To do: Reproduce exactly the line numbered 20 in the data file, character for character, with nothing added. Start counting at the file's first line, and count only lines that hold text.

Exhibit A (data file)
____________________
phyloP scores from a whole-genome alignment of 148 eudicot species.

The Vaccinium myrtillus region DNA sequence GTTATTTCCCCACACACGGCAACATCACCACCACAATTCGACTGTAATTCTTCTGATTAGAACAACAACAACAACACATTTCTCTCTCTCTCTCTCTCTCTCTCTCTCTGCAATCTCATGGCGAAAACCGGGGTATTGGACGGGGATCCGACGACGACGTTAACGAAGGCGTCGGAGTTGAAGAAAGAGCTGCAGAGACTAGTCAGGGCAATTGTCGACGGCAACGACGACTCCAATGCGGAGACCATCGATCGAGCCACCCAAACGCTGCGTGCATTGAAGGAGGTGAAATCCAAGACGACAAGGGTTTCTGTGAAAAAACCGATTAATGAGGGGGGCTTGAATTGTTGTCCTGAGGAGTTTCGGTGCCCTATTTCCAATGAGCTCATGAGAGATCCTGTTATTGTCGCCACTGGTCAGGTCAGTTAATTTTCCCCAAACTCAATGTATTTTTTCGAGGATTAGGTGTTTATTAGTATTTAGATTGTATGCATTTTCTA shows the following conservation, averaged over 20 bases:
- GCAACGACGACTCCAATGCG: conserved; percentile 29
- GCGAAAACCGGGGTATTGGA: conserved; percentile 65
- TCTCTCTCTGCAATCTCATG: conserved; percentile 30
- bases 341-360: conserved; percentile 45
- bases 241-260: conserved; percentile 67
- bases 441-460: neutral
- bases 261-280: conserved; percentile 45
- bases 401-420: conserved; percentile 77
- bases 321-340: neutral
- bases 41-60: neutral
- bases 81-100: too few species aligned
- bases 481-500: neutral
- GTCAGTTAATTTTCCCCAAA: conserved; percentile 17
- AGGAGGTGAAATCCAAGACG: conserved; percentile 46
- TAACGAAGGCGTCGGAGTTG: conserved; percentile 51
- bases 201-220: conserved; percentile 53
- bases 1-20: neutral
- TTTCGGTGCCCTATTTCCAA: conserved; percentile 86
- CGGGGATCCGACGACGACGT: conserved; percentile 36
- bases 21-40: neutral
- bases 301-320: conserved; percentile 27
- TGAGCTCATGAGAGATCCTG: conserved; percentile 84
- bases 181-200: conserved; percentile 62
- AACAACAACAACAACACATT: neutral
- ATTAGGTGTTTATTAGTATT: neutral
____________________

- TTTCGGTGCCCTATTTCCAA: conserved; percentile 86